Centuries before the Byzantines, Romans, or Ottomans ruled Turkey, a remote corner of the country was home to the world’s first democratic federation, the Lycians. The Lycians were a peaceful federation of city-states that dated back to around 2000 BCE and included the city of Simena, a bustling sea-trading hub. However, in the 2nd century CE, Simena was devastated by a series of violent earthquakes and eventually submerged beneath the Mediterranean.
Today, the ruins of Simena lie just a few meters beneath the clear waters of the sea and include a shipyard, the foundations of public buildings, houses, and a couple of amphorae. Along the shoreline, one can also spot the remains of houses, Lycian tombs with arched roofs, and an early church. A stone staircase that leads into the calm waters is still visible. Kekova Island, where the ruins are located, is uninhabited, and goats can sometimes be spotted grazing among the ruins. The Turkish government has declared Kekova Island and its surrounding region a Specially Protected Area, and UNESCO has listed it as a “tentative” candidate for World Heritage status.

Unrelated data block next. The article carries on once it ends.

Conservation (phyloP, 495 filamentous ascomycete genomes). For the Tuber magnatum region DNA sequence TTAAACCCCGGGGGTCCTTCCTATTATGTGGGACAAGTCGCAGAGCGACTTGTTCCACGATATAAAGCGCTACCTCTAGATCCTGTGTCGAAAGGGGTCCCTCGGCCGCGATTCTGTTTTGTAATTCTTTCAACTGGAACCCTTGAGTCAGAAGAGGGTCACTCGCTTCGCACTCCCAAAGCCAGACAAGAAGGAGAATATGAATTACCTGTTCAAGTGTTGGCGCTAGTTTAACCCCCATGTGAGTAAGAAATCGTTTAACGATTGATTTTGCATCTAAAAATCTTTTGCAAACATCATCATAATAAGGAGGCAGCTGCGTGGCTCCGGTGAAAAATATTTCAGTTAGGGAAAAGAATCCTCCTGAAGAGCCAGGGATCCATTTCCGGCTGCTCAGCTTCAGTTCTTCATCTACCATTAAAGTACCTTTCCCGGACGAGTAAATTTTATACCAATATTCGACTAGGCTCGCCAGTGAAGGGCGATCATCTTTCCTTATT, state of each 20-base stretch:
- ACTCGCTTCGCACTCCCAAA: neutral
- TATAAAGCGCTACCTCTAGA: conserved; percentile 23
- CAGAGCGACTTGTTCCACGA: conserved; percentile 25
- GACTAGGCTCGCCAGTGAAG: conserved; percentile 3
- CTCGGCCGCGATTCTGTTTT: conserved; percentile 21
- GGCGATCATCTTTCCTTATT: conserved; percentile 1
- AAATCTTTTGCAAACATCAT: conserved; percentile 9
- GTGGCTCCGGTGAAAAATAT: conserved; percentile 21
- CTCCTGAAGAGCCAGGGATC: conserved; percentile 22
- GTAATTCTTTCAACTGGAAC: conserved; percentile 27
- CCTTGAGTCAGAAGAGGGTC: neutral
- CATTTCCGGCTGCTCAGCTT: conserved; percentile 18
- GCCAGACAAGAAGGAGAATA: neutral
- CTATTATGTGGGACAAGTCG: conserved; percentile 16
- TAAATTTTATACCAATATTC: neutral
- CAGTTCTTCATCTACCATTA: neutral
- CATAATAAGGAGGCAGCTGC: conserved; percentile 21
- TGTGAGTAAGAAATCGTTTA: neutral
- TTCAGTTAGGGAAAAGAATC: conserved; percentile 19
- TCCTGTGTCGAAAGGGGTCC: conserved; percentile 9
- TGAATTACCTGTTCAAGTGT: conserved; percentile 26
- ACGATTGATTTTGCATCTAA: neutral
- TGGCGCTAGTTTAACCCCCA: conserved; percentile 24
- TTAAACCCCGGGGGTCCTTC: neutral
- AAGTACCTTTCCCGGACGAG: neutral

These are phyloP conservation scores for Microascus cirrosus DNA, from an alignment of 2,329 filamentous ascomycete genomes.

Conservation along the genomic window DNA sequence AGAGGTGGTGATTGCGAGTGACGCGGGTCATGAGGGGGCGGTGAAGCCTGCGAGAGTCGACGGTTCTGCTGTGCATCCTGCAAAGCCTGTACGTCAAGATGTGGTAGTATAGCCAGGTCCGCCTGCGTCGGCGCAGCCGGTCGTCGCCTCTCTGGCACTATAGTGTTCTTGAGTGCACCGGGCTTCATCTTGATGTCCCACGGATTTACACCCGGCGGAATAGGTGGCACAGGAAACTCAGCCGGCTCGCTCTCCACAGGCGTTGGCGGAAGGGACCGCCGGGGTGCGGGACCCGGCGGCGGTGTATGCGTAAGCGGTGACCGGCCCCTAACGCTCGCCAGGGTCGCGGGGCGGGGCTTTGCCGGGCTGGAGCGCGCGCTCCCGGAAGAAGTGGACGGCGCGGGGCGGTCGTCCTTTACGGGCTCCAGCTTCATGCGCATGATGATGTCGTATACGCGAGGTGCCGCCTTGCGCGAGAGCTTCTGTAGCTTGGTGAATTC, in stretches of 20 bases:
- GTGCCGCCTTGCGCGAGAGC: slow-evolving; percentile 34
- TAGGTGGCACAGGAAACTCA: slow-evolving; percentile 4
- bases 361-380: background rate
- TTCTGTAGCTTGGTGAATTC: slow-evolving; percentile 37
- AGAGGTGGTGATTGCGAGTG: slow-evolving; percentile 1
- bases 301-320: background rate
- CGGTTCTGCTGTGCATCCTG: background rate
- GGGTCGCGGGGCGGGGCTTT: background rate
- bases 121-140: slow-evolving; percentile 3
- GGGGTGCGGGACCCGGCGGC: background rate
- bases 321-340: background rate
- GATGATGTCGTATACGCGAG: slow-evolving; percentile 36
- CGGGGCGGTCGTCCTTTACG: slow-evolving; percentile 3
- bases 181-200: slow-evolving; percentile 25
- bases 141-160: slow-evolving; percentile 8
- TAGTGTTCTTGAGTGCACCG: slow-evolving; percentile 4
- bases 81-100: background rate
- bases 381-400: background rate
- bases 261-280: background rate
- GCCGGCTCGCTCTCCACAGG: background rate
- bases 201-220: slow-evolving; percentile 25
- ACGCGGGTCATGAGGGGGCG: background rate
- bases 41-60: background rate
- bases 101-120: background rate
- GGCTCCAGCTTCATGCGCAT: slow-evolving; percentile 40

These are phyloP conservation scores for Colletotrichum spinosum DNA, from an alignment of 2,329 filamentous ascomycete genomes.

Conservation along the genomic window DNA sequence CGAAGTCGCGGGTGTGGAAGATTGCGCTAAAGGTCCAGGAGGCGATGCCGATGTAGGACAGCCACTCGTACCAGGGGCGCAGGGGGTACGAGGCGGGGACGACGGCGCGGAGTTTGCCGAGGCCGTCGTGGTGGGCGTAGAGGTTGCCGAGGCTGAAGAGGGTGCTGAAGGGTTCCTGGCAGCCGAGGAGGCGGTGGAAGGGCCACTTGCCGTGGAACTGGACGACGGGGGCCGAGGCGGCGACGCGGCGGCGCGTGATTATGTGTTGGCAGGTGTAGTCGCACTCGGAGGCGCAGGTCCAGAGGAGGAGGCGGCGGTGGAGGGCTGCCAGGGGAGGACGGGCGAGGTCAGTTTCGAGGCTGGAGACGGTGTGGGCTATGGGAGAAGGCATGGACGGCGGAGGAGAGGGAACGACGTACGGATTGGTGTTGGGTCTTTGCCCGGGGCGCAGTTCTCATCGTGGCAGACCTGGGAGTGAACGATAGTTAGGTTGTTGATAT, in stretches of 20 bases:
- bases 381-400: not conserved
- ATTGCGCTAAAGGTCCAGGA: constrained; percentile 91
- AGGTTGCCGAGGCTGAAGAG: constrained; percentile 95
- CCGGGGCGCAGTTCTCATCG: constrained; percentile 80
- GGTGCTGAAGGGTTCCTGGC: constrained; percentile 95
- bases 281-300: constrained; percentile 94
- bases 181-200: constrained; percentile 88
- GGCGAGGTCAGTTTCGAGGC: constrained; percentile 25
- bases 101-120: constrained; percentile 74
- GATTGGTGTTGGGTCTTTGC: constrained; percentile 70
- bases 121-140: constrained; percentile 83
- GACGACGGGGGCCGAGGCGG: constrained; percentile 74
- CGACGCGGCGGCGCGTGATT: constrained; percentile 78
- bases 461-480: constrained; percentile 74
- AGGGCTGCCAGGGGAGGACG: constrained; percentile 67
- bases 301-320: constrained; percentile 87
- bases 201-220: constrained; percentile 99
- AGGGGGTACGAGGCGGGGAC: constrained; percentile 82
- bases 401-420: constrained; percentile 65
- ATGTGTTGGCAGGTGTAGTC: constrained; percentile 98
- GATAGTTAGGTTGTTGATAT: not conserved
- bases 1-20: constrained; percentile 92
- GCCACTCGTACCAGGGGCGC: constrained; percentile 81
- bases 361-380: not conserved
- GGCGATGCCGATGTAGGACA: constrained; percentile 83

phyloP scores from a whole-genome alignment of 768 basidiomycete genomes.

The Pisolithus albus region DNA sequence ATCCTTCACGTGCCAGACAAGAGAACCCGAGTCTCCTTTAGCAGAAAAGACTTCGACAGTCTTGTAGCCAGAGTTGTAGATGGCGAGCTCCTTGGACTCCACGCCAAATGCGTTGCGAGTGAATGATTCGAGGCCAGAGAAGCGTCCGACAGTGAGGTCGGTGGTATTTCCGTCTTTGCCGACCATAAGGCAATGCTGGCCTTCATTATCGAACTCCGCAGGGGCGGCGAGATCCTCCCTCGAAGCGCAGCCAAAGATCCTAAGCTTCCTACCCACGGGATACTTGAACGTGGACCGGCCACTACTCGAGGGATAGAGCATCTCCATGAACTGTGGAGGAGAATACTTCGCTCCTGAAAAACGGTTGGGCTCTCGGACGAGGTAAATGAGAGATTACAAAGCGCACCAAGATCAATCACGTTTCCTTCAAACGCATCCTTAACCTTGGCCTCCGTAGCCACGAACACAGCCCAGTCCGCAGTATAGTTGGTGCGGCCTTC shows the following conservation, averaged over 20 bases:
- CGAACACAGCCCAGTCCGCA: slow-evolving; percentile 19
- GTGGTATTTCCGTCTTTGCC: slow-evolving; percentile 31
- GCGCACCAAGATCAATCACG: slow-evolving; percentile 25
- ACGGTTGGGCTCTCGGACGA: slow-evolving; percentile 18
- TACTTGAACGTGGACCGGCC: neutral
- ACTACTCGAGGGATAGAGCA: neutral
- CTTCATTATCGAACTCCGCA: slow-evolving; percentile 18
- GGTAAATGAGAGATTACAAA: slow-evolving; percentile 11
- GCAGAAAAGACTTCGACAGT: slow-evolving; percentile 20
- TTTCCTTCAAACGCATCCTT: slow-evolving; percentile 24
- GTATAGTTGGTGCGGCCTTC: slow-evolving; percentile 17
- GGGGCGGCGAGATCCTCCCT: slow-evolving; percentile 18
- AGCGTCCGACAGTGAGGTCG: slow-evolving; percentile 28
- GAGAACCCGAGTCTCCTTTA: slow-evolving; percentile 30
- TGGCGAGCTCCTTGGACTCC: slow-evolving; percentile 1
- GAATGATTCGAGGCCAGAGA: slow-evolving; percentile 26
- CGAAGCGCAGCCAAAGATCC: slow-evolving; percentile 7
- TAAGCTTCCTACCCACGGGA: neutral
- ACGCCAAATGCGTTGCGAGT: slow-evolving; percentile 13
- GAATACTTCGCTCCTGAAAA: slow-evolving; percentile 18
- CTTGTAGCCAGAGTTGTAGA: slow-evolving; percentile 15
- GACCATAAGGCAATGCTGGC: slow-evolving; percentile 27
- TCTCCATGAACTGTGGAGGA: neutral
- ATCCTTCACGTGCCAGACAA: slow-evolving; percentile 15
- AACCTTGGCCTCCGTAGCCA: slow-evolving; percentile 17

While swimming, snorkeling, diving, and jet-skis are prohibited in the area around the sunken city, chartered boats are allowed to cruise above it at a slow pace, providing visitors with a good view of the ruins both above and below the waterline.
To visit the sunken city, one can take a two-hour tour on a crowded boat from nearby Ucagiz, or for a more comfortable experience, join a full-day cruise on a gulet from Kaş or Kalkan. Gulets can also be privately chartered for a few days or a week to explore the Lycian coast. Another option is to book a kayak trip from Kaş, which involves a bus ride to the seaside village where the kayaks are, followed by a paddle across the strait to Kekova, and a return to the mainland for lunch in another village. A support boat is available to assist kayakers who get tired or need a ride back to the bus.